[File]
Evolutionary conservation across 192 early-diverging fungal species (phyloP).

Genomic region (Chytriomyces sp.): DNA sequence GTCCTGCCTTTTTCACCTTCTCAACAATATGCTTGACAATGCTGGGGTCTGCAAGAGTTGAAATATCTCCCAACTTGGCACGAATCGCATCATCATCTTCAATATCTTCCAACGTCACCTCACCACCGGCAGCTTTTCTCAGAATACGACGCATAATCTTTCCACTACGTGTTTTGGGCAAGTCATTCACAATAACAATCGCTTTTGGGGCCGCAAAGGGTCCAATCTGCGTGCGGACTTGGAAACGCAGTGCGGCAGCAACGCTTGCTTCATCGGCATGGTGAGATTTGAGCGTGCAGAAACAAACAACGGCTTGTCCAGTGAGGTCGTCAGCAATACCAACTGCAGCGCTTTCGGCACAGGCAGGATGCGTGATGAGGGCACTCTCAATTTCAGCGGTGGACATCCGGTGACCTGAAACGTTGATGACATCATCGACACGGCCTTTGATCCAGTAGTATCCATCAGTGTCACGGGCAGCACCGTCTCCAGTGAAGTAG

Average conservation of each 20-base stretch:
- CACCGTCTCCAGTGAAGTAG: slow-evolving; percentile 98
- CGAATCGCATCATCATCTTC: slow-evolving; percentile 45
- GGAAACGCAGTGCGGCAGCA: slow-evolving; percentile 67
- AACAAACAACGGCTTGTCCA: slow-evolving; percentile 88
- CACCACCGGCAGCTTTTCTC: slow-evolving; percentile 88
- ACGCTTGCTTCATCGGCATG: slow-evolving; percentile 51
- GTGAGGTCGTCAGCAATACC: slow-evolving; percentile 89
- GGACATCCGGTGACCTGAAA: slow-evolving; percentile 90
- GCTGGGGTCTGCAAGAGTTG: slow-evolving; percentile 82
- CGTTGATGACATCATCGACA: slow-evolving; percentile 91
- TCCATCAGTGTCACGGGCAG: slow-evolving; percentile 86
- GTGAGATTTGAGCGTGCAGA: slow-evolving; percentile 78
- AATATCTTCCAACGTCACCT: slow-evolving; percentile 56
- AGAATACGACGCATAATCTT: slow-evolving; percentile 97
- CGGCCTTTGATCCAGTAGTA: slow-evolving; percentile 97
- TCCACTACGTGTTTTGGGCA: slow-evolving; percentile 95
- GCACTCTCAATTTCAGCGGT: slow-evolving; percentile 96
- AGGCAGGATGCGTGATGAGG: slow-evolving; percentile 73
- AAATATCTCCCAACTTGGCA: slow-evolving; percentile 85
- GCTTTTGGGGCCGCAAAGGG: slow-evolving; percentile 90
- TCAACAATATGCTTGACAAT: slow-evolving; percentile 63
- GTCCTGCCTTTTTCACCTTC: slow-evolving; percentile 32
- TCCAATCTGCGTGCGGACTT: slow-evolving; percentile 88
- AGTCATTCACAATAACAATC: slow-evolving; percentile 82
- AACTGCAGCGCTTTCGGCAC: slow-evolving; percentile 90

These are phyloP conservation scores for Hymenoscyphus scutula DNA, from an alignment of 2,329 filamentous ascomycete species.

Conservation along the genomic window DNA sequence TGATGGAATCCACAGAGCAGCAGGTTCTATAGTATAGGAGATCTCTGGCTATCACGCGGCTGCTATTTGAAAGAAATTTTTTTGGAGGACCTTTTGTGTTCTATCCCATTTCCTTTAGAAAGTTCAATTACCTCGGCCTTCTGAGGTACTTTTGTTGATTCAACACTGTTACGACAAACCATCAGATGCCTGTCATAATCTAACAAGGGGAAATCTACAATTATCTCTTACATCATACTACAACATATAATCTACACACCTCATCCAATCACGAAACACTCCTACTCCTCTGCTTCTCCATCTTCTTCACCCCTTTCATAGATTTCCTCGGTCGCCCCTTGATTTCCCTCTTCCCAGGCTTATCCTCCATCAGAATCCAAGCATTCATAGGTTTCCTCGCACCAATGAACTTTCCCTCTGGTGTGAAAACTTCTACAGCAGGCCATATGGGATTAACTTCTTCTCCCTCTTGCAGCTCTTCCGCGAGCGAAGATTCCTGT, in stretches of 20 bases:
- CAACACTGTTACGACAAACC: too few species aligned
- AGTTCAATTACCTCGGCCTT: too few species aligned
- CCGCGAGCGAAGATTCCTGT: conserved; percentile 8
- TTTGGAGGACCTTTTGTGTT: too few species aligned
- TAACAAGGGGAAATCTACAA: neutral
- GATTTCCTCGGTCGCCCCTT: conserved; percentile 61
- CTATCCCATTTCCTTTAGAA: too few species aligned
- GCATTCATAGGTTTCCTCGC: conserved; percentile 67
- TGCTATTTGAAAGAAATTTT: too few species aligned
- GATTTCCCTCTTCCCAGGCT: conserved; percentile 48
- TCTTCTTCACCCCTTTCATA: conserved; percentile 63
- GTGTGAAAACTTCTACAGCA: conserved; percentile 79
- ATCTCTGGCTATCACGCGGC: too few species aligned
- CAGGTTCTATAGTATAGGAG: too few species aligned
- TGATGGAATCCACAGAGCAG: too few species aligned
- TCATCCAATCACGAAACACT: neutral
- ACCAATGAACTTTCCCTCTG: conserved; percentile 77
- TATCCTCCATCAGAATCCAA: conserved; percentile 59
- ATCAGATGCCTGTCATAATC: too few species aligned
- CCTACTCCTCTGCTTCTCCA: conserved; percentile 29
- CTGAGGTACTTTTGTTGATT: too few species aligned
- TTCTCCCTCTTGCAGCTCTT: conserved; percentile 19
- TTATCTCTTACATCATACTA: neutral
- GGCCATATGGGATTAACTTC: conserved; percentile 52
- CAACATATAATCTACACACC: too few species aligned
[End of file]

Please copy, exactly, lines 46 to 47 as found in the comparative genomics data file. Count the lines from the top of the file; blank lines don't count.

- TCATCCAATCACGAAACACT: neutral
- ACCAATGAACTTTCCCTCTG: conserved; percentile 77